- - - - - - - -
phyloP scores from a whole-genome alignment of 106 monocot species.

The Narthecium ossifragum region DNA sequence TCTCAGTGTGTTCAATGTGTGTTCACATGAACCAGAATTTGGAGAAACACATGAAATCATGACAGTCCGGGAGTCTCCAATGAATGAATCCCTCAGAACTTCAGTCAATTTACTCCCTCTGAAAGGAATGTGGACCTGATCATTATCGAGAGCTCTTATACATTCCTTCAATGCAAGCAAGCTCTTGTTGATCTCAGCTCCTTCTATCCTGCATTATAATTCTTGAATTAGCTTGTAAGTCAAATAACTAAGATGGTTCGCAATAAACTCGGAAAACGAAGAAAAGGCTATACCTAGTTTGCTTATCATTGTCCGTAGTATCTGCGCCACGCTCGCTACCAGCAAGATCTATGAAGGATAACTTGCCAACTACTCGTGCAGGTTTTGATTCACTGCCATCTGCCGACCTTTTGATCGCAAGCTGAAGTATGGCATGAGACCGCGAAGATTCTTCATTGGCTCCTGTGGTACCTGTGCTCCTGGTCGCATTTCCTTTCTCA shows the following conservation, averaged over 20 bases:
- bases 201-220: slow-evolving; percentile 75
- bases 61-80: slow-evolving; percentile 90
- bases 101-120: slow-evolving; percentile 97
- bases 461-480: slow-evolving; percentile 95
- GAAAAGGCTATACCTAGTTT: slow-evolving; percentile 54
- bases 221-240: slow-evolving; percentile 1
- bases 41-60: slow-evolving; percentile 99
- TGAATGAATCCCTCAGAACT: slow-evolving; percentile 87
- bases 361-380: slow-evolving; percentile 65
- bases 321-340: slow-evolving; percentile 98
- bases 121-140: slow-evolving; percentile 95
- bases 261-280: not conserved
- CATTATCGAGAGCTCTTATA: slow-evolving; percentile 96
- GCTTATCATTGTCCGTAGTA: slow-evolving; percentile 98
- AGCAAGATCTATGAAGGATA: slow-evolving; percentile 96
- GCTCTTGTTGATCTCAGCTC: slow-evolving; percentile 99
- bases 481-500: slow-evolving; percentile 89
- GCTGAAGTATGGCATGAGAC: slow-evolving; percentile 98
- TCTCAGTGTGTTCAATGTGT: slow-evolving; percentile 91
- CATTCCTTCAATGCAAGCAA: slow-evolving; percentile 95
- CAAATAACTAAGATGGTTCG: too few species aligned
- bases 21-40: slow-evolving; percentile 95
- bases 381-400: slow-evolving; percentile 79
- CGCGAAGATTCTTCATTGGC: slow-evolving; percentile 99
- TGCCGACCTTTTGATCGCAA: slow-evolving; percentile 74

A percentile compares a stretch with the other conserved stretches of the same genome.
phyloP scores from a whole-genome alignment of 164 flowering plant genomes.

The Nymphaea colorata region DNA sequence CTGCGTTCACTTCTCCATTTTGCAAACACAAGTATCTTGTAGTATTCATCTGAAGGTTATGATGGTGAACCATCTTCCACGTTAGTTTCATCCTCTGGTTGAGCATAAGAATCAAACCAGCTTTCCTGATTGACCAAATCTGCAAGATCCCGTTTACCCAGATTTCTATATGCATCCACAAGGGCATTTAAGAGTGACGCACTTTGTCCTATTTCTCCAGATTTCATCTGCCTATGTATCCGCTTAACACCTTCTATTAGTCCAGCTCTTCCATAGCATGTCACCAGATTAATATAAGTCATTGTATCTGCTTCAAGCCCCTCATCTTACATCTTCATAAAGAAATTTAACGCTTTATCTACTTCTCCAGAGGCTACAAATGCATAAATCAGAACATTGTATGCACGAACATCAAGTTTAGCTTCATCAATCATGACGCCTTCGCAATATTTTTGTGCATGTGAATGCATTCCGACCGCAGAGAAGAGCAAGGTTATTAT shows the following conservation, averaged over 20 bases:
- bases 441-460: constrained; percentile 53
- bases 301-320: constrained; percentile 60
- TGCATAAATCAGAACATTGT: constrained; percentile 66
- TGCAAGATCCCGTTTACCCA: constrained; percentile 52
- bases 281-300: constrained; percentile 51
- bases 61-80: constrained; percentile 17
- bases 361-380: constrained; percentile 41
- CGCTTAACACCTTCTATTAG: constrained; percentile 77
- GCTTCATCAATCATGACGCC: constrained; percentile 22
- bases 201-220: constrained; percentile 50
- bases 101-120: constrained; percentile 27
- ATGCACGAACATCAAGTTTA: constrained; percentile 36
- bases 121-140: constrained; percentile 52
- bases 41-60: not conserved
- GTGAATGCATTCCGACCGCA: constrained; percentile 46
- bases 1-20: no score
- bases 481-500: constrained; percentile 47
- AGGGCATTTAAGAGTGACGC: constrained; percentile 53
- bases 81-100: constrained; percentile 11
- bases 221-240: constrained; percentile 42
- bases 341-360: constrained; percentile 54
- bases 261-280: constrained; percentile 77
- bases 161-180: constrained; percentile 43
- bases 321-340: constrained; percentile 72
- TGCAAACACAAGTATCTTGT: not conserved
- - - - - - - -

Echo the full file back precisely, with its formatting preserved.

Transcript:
phyloP scores from a whole-genome alignment of 106 monocot species.

The Narthecium ossifragum region DNA sequence TCTCAGTGTGTTCAATGTGTGTTCACATGAACCAGAATTTGGAGAAACACATGAAATCATGACAGTCCGGGAGTCTCCAATGAATGAATCCCTCAGAACTTCAGTCAATTTACTCCCTCTGAAAGGAATGTGGACCTGATCATTATCGAGAGCTCTTATACATTCCTTCAATGCAAGCAAGCTCTTGTTGATCTCAGCTCCTTCTATCCTGCATTATAATTCTTGAATTAGCTTGTAAGTCAAATAACTAAGATGGTTCGCAATAAACTCGGAAAACGAAGAAAAGGCTATACCTAGTTTGCTTATCATTGTCCGTAGTATCTGCGCCACGCTCGCTACCAGCAAGATCTATGAAGGATAACTTGCCAACTACTCGTGCAGGTTTTGATTCACTGCCATCTGCCGACCTTTTGATCGCAAGCTGAAGTATGGCATGAGACCGCGAAGATTCTTCATTGGCTCCTGTGGTACCTGTGCTCCTGGTCGCATTTCCTTTCTCA shows the following conservation, averaged over 20 bases:
- bases 201-220: slow-evolving; percentile 75
- bases 61-80: slow-evolving; percentile 90
- bases 101-120: slow-evolving; percentile 97
- bases 461-480: slow-evolving; percentile 95
- GAAAAGGCTATACCTAGTTT: slow-evolving; percentile 54
- bases 221-240: slow-evolving; percentile 1
- bases 41-60: slow-evolving; percentile 99
- TGAATGAATCCCTCAGAACT: slow-evolving; percentile 87
- bases 361-380: slow-evolving; percentile 65
- bases 321-340: slow-evolving; percentile 98
- bases 121-140: slow-evolving; percentile 95
- bases 261-280: not conserved
- CATTATCGAGAGCTCTTATA: slow-evolving; percentile 96
- GCTTATCATTGTCCGTAGTA: slow-evolving; percentile 98
- AGCAAGATCTATGAAGGATA: slow-evolving; percentile 96
- GCTCTTGTTGATCTCAGCTC: slow-evolving; percentile 99
- bases 481-500: slow-evolving; percentile 89
- GCTGAAGTATGGCATGAGAC: slow-evolving; percentile 98
- TCTCAGTGTGTTCAATGTGT: slow-evolving; percentile 91
- CATTCCTTCAATGCAAGCAA: slow-evolving; percentile 95
- CAAATAACTAAGATGGTTCG: too few species aligned
- bases 21-40: slow-evolving; percentile 95
- bases 381-400: slow-evolving; percentile 79
- CGCGAAGATTCTTCATTGGC: slow-evolving; percentile 99
- TGCCGACCTTTTGATCGCAA: slow-evolving; percentile 74

A percentile compares a stretch with the other conserved stretches of the same genome.
phyloP scores from a whole-genome alignment of 164 flowering plant genomes.

The Nymphaea colorata region DNA sequence CTGCGTTCACTTCTCCATTTTGCAAACACAAGTATCTTGTAGTATTCATCTGAAGGTTATGATGGTGAACCATCTTCCACGTTAGTTTCATCCTCTGGTTGAGCATAAGAATCAAACCAGCTTTCCTGATTGACCAAATCTGCAAGATCCCGTTTACCCAGATTTCTATATGCATCCACAAGGGCATTTAAGAGTGACGCACTTTGTCCTATTTCTCCAGATTTCATCTGCCTATGTATCCGCTTAACACCTTCTATTAGTCCAGCTCTTCCATAGCATGTCACCAGATTAATATAAGTCATTGTATCTGCTTCAAGCCCCTCATCTTACATCTTCATAAAGAAATTTAACGCTTTATCTACTTCTCCAGAGGCTACAAATGCATAAATCAGAACATTGTATGCACGAACATCAAGTTTAGCTTCATCAATCATGACGCCTTCGCAATATTTTTGTGCATGTGAATGCATTCCGACCGCAGAGAAGAGCAAGGTTATTAT shows the following conservation, averaged over 20 bases:
- bases 441-460: constrained; percentile 53
- bases 301-320: constrained; percentile 60
- TGCATAAATCAGAACATTGT: constrained; percentile 66
- TGCAAGATCCCGTTTACCCA: constrained; percentile 52
- bases 281-300: constrained; percentile 51
- bases 61-80: constrained; percentile 17
- bases 361-380: constrained; percentile 41
- CGCTTAACACCTTCTATTAG: constrained; percentile 77
- GCTTCATCAATCATGACGCC: constrained; percentile 22
- bases 201-220: constrained; percentile 50
- bases 101-120: constrained; percentile 27
- ATGCACGAACATCAAGTTTA: constrained; percentile 36
- bases 121-140: constrained; percentile 52
- bases 41-60: not conserved
- GTGAATGCATTCCGACCGCA: constrained; percentile 46
- bases 1-20: no score
- bases 481-500: constrained; percentile 47
- AGGGCATTTAAGAGTGACGC: constrained; percentile 53
- bases 81-100: constrained; percentile 11
- bases 221-240: constrained; percentile 42
- bases 341-360: constrained; percentile 54
- bases 261-280: constrained; percentile 77
- bases 161-180: constrained; percentile 43
- bases 321-340: constrained; percentile 72
- TGCAAACACAAGTATCTTGT: not conserved